Automating routine work-related processes and tasks is a bonus for productivity – but crafting the technological tools to carry out the automation was time-consuming before the advent of low-code/no-code tools. As more people shift their primary computer workspace from the desktop to collaborative environments like Microsoft Teams or Slacks, the demand to trigger automated workflows based on a simple command or action shifted there too.
Enter the Slack Workflow Builder, an in-Slack service that provides a low-code/no-code option for teams to automate tasks, then easily trigger them with an event or command. During Slack Frontiers earlier this year, the company shared some usage stats for the Slack Workflow Builder: More than 175,000 users have created over 515,000 workflows that have been launched more than 25 million times.
One of the strengths of the Workflow Builder is the growing collection of partner services to integrate with Slack Workflow. At Slack Frontiers, the company announced a new partnership with Zapier that delivers over 100 steps for the Slack Workflow Builder service to automate activities such as connecting to Office 365, Microsoft Outlook, Gmail, Salesforce, Asana, Trello, Pipedrive and Airtable.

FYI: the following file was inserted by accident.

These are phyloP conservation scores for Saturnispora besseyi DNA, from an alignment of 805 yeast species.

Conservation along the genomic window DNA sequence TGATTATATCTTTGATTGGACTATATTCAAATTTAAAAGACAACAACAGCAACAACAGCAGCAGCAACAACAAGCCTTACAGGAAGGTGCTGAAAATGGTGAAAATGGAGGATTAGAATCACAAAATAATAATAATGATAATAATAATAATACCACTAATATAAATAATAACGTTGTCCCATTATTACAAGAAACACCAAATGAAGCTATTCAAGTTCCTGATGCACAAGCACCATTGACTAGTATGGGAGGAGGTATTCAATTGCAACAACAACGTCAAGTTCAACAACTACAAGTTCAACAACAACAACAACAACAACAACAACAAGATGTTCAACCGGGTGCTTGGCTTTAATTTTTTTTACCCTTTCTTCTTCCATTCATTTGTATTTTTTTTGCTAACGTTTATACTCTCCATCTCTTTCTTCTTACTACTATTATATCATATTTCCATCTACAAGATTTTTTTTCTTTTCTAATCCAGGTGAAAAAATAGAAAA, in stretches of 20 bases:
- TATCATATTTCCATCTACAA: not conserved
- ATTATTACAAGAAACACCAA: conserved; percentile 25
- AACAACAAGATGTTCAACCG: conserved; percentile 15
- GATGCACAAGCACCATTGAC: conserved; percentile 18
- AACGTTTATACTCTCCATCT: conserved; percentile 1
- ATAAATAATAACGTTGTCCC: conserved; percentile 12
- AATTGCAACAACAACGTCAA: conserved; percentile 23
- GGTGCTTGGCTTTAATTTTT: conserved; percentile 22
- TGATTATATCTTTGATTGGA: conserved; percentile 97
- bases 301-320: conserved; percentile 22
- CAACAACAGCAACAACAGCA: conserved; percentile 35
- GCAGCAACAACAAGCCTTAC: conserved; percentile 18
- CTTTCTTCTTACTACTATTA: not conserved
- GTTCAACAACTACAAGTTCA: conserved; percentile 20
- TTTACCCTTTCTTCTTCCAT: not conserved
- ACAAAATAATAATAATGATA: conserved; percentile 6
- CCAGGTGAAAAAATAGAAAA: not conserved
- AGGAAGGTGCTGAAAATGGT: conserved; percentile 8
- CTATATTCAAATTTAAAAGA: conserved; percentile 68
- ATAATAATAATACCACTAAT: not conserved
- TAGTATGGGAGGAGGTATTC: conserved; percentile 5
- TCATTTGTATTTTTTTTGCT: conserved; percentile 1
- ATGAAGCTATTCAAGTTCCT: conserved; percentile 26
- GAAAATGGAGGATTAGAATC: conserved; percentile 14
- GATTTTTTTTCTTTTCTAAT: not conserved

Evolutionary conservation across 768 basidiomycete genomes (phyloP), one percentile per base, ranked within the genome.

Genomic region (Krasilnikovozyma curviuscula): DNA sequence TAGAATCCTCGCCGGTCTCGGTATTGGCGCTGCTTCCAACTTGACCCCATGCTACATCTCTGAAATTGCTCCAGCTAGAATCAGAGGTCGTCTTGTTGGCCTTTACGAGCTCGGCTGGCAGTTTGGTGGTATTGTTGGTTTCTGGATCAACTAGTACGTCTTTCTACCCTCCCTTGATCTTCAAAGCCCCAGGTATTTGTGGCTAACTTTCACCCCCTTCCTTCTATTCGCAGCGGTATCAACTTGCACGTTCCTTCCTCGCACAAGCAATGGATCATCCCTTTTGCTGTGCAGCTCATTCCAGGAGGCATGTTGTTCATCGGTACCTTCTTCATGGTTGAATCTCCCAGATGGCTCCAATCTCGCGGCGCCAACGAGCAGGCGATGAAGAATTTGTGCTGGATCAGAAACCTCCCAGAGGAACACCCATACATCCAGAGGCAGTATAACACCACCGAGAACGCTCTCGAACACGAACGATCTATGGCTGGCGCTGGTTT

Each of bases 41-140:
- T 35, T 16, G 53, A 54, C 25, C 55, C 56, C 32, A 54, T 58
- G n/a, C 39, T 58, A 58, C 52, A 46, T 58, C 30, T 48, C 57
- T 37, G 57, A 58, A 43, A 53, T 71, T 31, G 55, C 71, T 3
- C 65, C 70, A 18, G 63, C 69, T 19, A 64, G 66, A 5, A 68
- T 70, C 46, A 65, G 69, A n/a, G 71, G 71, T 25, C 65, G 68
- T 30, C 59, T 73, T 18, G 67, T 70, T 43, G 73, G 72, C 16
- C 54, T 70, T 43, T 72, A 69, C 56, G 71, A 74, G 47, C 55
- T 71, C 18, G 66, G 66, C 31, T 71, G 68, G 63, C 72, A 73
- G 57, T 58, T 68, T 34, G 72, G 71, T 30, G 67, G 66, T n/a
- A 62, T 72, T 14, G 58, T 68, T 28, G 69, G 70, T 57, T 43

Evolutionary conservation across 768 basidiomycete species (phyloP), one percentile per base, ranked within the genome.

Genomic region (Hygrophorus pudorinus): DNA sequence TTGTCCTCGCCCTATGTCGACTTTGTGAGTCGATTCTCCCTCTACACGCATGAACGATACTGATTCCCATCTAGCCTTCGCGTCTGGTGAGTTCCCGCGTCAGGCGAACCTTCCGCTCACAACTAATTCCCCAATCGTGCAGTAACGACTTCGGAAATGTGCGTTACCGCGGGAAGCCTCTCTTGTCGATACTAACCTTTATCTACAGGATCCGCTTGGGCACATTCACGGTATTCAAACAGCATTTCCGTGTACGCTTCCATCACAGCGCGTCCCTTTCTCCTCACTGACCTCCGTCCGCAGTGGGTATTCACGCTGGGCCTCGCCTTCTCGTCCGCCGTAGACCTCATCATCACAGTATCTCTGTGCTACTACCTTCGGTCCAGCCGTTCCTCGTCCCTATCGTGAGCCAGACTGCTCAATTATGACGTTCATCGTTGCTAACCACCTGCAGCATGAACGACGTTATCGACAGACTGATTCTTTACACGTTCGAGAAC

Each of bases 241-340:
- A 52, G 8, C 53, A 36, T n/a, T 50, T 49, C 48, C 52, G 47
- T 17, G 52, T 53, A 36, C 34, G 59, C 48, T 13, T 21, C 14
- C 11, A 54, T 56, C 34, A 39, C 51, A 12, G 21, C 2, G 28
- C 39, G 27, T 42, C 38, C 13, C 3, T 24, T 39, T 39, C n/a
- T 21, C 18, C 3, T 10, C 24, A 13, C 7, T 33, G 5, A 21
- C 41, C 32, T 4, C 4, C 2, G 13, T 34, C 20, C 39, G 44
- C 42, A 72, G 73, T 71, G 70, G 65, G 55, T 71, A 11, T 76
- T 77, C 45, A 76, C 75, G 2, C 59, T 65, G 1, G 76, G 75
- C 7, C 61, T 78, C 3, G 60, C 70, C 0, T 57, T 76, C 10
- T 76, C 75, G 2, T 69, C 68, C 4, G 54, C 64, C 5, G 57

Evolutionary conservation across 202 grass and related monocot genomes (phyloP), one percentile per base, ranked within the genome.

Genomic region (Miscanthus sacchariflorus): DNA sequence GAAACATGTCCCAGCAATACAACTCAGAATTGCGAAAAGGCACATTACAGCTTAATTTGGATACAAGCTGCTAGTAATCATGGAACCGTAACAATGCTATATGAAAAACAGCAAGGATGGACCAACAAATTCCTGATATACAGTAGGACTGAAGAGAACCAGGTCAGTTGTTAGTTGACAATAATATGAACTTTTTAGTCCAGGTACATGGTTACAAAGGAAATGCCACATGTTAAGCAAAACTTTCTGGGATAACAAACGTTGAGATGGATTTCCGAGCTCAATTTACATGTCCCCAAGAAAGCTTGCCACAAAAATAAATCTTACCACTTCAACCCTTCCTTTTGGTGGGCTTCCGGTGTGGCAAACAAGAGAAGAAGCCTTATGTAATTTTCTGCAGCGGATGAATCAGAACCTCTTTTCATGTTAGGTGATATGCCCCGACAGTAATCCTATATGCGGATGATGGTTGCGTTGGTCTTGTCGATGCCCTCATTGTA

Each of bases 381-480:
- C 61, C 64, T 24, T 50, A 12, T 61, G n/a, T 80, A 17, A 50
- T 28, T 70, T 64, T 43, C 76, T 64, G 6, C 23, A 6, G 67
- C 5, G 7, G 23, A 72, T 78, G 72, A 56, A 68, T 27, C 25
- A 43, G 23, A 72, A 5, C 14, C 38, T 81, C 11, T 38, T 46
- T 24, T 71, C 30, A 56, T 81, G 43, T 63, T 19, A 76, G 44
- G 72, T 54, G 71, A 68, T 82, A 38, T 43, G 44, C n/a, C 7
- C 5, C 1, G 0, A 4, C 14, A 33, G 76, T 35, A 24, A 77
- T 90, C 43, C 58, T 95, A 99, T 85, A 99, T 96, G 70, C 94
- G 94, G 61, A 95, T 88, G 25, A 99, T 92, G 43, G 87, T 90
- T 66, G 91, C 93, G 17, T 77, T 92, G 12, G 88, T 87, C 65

Of course, it is one thing to say that a low-code/no-code tool is accessible to a citizen developer but the proof in that accessibility is in the execution of the service to build out an automated workflow without having to call in the developer calvary. So ITPro Today decided to test how well these tools work with their target audience – Slack users like us.
I dove into this process on the Slack Workflow Builder service to see just how low-code/no-code the tool really is. Without any prior study or tutorials, I just started a new workflow to build a simple form for collecting data from my colleagues. I then used Zapier to connect that form to a Google Sheets spreadsheet to store the data.
Note: To access the Slack Workflow Builder service, customers must have at least a Standard subscription.
Building a Workflow
Users can follow my directions below for building workflows in their Slack workspace.
To get started: Click on the Slack team channel name and, from the drop down, select Tools and then Workflow Builder.
The Slack Workflow Builder service comes with templates for certain services and processes. However, in this demonstration, we will start from scratch with a completely blank workflow canvas.
To create a shortcut, just select the channel in which it’s intended to be available, then give the shortcut a descriptive name.
Note that users create the workflow in one channel, then propagate it across multiple channels in a workspace by making a copy of the workflow and editing the channel selection to duplicate it to a new channel.
To do so, I copied the test Workflow I built for this how-to, renamed it, changed the channel it is active in, then published it to that new channel. The workflow was then accessible in two different channels.
Here is the blank canvas where the workflow is built. The green buttons usually advance the workflow-building process to the next phase. In this case, it is time to add the first step to the workflow.
This dialog will vary depending on what services and apps are already connected to the team channel. Not all apps can be accessed right now in the Slack Workflow Builder; once each is updated with proper service connections, it’ll be made available.